Exercise is a powerful pain modulator. This well-established concept has been rigorously studied and trial after trial show that low, moderate, and vigorous exercise provides short term decreases in pain sensitivity. But there is more to it than just performing body movements. Researchers are now looking at how personal expectations and education regarding exercise affects pain sensitivity.
In a 2020 study, Henrik Bjarke and colleagues set out to test the effect of how education prior to exercise changes the participants’ sensitivity. Pain was measured using the Pain Pressure Threshold test at the upper trapezius and thigh. In this test the researcher uses an instrument that slowly increases pressure until the participant reports pain, at which point the force required to elicit this response is measured. All participants performed a squat exercise and their pain pressure threshold was measured before and after the exercise. Participants were randomly assigned into one of three groups where they received specific education regarding the exercise they were about to perform. One group was given brief positive verbal information about the exercise, one group given neutral information, and one group given negative information.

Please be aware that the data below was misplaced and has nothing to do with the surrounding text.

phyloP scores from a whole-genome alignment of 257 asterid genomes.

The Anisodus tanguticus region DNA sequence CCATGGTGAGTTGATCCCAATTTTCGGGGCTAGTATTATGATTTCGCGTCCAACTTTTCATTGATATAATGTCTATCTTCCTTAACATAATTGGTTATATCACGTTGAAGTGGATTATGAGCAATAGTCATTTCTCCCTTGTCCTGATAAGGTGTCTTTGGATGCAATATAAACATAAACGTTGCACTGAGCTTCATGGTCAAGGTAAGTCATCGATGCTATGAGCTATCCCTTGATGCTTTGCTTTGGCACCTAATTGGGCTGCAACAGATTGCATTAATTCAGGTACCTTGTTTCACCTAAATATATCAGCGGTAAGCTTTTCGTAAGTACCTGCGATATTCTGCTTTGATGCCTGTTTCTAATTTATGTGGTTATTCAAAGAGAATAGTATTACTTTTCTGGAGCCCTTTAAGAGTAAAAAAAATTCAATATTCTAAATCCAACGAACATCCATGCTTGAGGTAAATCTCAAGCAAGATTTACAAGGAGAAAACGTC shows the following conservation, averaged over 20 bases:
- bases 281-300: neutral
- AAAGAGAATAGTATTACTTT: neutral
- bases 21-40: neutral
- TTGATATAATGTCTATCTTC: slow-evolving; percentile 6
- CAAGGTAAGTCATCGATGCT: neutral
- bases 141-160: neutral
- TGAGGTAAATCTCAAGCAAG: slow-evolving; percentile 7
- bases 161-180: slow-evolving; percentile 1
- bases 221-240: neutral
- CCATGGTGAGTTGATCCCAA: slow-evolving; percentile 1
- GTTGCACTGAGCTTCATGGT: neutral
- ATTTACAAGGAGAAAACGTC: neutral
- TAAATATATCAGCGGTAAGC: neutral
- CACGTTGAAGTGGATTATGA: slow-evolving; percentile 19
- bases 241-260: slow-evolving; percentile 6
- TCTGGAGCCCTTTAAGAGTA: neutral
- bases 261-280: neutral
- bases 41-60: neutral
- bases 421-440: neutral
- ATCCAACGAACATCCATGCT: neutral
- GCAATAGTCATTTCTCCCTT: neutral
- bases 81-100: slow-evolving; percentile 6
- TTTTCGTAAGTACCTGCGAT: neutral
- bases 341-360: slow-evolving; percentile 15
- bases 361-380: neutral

The groups given positive and neutral information showed a significant decrease in pain sensitivity, with the “positive” group showing even greater decreases. And the “negative” group actually had increased pain sensitivity after the exercise. This study reinforces the significant impact that expectation and the words we use have on the sensation of pain. Using positive education and reinforcement before, during, and after exercise has a profound impact on our pain perception.